Things You'll Need
Screening disks in 60-, 80- and 120-grit roughness
Gloss applicator (looks like a push broom)
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Wood floors are usually topped with a gloss layer to protect the wood and give it a shine. But sometimes it gets too much of a shine. If the gloss on your wood floor is so shiny that it looks fake—and maybe even is too slippery to be safe—refinish it with a low-gloss polyurethane, which provides the same protection but is less reflective. To apply the new gloss, the old gloss has to be screened off, which is a light version of sanding the floor (it takes off just the gloss, not the wood surface).
Load up your floor screener with the roughest grade of paper (60-grit). Starting along one wall, run the screener across the floor, in the direction of the floorboards, grinding off the top layer of existing gloss. Do the whole floor. Vacuum up the dust.
Re-load the screener with 80-grit paper and repeat the process. Do it a third time with 120-grit paper, getting the surface smooth and dull. Vacuum up the dust.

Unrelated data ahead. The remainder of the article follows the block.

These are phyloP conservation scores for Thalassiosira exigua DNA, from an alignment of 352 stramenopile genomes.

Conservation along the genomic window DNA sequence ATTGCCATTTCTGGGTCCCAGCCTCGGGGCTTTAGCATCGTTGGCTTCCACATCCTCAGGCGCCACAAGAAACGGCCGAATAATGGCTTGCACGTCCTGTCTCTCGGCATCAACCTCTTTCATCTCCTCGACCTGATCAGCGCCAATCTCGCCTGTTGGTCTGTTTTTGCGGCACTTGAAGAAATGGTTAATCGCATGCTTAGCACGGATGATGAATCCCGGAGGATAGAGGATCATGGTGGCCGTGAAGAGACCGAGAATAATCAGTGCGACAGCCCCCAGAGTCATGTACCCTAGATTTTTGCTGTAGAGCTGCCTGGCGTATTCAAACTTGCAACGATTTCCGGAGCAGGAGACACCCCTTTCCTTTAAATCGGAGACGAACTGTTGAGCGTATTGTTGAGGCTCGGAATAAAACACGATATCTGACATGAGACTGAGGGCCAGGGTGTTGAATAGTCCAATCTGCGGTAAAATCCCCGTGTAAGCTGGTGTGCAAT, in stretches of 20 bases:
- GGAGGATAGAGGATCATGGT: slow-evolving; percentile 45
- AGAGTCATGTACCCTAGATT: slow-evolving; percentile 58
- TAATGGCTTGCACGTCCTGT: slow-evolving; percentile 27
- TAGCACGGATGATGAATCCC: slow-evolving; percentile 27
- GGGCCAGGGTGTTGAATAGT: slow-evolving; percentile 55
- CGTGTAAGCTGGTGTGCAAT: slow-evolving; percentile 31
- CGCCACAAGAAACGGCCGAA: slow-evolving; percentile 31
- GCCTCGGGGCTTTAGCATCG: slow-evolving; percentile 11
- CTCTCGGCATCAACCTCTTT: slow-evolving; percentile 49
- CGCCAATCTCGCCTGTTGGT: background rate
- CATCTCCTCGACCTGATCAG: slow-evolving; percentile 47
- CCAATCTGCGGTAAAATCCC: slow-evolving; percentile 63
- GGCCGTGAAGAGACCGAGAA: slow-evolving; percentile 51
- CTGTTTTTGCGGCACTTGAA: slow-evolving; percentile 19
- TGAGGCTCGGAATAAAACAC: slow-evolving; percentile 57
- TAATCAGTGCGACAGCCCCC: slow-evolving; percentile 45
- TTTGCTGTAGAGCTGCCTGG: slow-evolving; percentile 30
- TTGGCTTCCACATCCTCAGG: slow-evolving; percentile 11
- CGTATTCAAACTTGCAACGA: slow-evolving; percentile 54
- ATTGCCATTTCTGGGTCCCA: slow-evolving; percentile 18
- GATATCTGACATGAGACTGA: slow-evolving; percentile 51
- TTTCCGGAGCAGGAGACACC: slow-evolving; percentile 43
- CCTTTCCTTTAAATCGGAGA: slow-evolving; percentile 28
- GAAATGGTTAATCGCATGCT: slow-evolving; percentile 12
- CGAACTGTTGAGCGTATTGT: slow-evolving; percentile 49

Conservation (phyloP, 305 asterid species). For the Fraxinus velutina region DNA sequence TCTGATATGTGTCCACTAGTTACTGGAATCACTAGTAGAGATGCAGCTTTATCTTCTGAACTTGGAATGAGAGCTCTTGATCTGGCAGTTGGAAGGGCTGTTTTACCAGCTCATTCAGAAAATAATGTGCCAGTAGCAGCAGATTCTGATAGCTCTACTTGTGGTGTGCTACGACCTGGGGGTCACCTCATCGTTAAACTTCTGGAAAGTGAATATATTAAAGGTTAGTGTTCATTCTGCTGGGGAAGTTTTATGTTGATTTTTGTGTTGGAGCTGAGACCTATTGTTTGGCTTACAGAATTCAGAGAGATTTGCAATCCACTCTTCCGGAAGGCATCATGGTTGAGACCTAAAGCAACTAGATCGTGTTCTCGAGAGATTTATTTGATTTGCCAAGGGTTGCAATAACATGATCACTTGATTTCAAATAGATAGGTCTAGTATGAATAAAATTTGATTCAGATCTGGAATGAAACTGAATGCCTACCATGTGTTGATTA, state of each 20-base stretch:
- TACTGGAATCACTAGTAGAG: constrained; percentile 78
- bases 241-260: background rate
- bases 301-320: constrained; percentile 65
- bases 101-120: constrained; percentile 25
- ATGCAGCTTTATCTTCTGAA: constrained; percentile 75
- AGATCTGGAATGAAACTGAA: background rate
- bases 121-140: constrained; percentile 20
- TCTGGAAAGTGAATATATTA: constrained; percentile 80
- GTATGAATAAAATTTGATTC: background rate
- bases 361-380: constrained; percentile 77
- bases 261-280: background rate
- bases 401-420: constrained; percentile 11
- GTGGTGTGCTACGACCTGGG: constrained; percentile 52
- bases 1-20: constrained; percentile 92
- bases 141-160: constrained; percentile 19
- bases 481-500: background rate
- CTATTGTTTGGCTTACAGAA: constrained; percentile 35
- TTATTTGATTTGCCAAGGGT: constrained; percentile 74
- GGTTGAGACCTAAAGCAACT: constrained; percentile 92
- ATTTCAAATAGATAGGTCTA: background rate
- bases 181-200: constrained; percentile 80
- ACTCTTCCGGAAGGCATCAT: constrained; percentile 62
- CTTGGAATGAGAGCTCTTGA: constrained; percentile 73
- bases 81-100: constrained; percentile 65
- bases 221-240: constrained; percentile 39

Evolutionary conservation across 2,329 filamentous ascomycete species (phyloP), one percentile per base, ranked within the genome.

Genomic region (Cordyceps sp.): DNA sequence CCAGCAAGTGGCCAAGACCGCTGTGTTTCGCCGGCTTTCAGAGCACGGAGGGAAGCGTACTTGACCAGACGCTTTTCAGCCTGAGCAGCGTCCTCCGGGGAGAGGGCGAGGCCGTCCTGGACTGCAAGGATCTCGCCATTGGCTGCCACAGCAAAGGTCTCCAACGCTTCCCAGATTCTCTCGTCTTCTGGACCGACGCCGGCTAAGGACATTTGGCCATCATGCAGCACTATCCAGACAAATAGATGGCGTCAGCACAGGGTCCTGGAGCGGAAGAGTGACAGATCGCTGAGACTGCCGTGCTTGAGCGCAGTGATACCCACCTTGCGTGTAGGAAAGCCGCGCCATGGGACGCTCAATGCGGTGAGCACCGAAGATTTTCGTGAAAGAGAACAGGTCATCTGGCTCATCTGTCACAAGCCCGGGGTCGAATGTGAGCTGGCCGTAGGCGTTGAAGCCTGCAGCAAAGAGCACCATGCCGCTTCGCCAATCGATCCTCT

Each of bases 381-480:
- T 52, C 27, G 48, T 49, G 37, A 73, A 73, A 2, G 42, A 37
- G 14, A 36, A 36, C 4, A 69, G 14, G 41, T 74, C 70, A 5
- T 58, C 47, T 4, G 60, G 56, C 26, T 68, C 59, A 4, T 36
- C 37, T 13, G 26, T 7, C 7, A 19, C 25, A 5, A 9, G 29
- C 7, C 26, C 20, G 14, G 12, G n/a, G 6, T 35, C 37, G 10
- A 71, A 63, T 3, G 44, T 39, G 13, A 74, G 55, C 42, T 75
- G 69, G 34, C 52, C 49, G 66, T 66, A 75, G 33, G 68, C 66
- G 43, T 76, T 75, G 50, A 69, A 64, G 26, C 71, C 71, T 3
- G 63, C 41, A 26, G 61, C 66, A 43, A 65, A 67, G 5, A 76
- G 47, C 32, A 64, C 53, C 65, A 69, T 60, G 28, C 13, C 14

Pour a puddle of low-gloss polyurethane in the far corner of the floor. Make the puddle about the size of your gloss applicator. Set the applicator in the gloss and pull it back across the floor, with the direction of the floorboards. Pour more gloss and continue spreading it row by row until you've done the whole floor. Let it dry for eight hours.
Sand the gloss by hand using 240-grit sandpaper. Sand it very lightly, buffing it in quick, small strokes. Sand it just enough to take off the shine of the gloss so the next coat will stick. Vacuum up the dust.
Apply a second coat of gloss in the same way you did the first. Let it dry, buff it with 240-grit sandpaper, and vacuum up the dust. Apply a third coat and let it dry for a two days (don't sand it).
Wear a dust mask while using a floor screener.